Coastal erosion is a problem for homeowners up and down the Atlantic and Gulf coasts. But the East Coast isn't the only place where the ocean is encroaching on the shore. A case in point: Haleiwa, Hawaii, where ocean waves over Christmas chewed a big chunk out of five oceanfront properties. The Weather Channel reports on the holiday washout here (see: "Fast-Moving Erosion Threatens Hawaii Coastal Homes," by Audrey Mcavoy/Associated Press).
"The Christmas swell damaged at least five oceanfront properties in the neighborhood, rekindling a decades-old debate about how best the state and homeowners should respond to beach erosion and the increasingly rising waters of the Pacific Ocean," the Weather Channel reported.
In the short term, homeowners got permission for emergency measures. When one of the affected families ran out of sandbags, they built their temporary barricade using polka-dot pillow cases from Walmart.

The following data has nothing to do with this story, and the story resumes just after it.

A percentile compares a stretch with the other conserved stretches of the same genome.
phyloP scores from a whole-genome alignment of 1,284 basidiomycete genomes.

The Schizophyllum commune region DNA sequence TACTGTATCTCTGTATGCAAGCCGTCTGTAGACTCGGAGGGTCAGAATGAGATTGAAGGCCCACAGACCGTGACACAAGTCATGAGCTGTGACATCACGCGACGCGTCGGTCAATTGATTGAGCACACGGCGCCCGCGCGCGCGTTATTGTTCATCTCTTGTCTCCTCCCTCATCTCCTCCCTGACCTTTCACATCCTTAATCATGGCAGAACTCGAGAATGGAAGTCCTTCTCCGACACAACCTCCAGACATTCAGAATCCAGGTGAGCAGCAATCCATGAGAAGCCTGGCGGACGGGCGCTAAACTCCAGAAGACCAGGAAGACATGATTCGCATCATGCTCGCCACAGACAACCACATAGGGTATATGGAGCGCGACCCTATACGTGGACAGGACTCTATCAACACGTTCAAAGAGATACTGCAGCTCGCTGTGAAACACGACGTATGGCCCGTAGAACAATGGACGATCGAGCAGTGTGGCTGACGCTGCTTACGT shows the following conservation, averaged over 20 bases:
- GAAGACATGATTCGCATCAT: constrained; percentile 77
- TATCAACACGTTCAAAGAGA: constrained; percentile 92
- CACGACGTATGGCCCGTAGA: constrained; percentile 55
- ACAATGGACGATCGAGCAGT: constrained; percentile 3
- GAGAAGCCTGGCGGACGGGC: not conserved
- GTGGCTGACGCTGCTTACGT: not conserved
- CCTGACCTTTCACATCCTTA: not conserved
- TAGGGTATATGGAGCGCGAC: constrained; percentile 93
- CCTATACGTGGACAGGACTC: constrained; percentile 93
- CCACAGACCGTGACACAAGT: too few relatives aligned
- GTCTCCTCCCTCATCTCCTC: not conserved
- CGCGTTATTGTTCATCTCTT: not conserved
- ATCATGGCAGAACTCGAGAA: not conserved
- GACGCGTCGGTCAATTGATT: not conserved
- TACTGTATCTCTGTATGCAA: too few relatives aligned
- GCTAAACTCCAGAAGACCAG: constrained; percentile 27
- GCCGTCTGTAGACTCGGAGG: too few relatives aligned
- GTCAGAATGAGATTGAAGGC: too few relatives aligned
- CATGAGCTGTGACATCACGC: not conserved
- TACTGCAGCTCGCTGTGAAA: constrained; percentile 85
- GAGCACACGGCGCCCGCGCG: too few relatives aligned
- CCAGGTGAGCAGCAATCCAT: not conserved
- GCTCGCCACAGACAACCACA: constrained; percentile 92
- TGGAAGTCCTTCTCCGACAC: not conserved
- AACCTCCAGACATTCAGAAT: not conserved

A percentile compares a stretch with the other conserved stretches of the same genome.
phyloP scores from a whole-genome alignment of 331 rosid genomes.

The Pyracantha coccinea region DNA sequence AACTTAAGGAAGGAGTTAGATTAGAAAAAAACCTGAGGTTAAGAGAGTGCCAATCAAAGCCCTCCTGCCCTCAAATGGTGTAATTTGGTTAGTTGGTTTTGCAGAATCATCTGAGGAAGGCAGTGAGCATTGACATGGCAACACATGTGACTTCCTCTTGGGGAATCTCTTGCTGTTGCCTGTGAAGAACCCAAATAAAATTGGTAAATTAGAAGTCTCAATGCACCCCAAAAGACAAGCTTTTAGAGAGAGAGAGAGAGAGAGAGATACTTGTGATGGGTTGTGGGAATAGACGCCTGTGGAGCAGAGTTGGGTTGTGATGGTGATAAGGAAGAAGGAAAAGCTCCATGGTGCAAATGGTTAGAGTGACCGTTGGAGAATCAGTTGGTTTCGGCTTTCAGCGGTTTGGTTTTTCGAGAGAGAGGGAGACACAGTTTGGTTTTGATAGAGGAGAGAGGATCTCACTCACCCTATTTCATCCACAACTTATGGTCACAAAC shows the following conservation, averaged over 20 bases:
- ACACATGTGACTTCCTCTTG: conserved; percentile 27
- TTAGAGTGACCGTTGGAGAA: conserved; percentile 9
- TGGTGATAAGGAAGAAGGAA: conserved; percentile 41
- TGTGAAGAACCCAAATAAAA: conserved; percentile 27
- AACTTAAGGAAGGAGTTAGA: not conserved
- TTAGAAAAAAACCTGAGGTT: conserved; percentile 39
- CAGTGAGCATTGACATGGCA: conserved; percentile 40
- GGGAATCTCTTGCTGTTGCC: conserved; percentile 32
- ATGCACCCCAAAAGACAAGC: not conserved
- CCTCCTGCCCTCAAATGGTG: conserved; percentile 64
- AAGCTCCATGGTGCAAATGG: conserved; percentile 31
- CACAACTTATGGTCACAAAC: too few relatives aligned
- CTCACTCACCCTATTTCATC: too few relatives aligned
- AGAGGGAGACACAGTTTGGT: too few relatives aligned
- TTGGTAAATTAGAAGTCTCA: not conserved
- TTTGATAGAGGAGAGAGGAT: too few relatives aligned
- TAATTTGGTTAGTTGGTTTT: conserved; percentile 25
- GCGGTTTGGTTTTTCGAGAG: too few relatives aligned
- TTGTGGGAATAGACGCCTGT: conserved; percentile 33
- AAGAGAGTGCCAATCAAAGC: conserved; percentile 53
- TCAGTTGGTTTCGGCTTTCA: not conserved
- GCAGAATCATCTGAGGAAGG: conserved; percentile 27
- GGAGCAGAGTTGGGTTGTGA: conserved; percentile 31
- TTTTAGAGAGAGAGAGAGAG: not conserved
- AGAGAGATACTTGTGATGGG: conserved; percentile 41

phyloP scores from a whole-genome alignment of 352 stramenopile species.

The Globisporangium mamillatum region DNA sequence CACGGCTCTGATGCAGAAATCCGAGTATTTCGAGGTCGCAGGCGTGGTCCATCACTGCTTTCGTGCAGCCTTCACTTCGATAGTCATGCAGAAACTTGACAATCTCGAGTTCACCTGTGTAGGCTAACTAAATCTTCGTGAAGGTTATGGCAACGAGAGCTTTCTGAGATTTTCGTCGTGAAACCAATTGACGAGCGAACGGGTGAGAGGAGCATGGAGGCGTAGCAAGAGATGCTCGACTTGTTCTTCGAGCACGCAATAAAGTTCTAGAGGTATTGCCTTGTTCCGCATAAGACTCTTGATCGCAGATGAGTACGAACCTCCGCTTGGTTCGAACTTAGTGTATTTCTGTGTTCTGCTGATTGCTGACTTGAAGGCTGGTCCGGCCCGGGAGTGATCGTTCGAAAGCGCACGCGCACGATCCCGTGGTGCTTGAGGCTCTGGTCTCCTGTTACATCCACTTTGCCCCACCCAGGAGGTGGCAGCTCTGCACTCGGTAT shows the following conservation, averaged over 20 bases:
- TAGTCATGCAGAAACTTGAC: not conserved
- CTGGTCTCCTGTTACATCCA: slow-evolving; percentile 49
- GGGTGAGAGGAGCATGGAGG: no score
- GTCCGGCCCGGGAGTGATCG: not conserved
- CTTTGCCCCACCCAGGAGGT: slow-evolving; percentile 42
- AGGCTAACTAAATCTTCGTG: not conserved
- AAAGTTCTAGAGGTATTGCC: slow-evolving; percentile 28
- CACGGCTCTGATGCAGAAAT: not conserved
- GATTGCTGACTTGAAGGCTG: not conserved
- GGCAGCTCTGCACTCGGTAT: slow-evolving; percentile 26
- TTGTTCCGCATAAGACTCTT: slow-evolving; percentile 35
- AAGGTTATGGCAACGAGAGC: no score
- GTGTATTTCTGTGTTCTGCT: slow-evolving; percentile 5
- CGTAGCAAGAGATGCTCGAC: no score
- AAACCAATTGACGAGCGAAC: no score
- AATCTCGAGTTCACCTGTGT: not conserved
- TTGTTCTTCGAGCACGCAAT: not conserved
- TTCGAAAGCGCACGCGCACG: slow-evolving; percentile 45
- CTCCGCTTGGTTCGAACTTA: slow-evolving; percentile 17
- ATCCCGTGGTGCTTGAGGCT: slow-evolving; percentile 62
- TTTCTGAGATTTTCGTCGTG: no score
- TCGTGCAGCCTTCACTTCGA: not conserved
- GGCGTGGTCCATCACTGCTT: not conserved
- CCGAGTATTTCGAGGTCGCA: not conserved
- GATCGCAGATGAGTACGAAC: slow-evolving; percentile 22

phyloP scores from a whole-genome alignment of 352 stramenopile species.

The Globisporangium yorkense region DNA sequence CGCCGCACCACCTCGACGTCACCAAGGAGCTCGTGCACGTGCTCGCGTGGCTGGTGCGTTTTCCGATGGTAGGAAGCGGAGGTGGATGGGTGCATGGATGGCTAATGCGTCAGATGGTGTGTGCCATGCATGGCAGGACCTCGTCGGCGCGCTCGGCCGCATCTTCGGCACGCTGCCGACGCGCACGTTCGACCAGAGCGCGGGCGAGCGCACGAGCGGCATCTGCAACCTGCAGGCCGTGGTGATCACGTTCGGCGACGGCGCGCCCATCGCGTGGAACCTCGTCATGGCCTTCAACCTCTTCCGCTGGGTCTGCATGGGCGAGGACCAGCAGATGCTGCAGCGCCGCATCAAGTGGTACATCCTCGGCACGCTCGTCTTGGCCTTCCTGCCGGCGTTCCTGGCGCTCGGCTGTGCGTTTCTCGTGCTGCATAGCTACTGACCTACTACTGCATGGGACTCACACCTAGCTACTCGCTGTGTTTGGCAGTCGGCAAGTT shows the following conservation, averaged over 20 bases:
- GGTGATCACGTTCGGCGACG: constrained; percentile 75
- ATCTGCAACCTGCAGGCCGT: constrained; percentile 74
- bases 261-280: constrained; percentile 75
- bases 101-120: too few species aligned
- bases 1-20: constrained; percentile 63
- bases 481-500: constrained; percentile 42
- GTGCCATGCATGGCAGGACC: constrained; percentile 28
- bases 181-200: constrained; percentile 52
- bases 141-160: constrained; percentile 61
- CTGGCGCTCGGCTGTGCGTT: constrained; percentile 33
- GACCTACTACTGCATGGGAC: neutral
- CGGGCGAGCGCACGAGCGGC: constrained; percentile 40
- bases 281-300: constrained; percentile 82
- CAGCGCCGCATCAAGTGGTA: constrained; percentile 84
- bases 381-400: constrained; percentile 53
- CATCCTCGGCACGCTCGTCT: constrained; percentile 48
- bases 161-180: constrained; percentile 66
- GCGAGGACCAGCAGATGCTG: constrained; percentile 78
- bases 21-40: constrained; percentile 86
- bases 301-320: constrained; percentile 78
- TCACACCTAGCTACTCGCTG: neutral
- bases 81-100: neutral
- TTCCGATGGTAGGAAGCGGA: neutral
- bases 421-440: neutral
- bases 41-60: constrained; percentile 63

But a longer-term defense against the erosion, such as an armored seawall or an artificial dune, would require environmental permits—and permanent measures to fight erosion have drawbacks. The University of Hawaii maintains a website documenting the island state's changing coastline ("Hawaii Coastal Erosion Website"), with interactive maps showing where beaches have shrunk and where they've widened. The website notes: "When erosion threatens the built environment a common reaction is to armor the shoreline with a seawall or revetment. Armoring may impound sand thereby impacting the sediment budget of a beach and exacerbating the erosion. Shoreline armoring also increases wave turbulence and reflection. It is common to find that the construction of one seawall on a beach leads to proliferation of additional seawalls. Armoring a chronically eroding coast leads to beach loss (Fletcher, et al., 1997). In an era of accelerating sea-level rise (Church and White, 2006) the threat of chronic erosion and beach loss is growing."